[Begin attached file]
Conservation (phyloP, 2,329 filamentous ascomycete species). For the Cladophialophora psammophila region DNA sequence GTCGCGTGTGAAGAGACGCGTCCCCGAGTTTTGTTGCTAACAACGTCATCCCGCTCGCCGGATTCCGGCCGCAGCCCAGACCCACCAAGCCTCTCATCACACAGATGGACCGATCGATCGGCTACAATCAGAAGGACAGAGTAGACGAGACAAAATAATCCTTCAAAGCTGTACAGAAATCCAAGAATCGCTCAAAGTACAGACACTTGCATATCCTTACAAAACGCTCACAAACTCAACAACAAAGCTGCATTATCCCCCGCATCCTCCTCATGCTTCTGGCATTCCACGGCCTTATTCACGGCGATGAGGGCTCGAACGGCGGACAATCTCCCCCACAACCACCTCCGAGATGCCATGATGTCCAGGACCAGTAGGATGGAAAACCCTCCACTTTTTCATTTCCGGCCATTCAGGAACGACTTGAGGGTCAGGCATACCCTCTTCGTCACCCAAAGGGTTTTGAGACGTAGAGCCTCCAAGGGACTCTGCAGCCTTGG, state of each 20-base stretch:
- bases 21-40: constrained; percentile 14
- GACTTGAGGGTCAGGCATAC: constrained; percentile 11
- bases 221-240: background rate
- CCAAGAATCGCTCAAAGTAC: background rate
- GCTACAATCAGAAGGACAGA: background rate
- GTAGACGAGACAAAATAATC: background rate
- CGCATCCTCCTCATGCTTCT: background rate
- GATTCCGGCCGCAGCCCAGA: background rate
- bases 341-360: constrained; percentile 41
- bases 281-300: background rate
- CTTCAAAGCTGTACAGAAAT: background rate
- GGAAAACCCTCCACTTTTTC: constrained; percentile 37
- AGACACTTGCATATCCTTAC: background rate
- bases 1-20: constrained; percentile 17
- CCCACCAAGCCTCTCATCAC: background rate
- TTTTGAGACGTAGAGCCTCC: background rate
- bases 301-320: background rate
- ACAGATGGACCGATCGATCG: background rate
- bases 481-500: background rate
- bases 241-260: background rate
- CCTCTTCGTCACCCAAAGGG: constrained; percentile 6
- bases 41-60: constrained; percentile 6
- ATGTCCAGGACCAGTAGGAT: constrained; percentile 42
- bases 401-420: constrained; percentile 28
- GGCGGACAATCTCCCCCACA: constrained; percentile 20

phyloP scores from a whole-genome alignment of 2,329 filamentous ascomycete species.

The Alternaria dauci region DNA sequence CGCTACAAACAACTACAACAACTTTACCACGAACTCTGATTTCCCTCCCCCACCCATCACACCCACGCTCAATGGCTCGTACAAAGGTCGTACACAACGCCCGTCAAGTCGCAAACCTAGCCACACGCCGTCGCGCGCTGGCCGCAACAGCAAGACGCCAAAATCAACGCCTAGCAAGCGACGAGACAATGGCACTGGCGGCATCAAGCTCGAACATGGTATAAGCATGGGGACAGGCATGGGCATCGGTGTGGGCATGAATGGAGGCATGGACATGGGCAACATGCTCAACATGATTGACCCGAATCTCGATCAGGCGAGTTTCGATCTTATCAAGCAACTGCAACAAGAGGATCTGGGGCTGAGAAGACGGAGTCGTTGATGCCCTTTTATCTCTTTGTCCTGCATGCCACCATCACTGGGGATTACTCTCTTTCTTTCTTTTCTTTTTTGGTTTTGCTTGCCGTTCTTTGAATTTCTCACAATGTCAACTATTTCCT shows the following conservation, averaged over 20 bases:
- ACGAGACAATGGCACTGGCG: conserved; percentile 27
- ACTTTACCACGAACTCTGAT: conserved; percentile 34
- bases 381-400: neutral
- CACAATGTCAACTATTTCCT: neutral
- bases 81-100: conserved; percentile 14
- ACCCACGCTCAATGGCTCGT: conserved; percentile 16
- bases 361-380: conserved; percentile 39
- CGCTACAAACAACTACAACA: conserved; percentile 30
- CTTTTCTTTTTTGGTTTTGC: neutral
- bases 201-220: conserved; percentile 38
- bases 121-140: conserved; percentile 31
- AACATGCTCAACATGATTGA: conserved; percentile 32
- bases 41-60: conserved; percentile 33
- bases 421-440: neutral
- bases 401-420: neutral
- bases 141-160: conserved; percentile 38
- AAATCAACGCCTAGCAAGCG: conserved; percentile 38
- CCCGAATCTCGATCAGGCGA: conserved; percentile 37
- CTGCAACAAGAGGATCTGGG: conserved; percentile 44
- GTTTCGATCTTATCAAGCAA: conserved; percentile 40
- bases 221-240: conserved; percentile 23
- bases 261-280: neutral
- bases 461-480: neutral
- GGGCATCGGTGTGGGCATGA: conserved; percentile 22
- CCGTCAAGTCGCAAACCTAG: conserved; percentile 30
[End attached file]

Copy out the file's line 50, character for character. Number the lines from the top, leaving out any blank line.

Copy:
- bases 261-280: neutral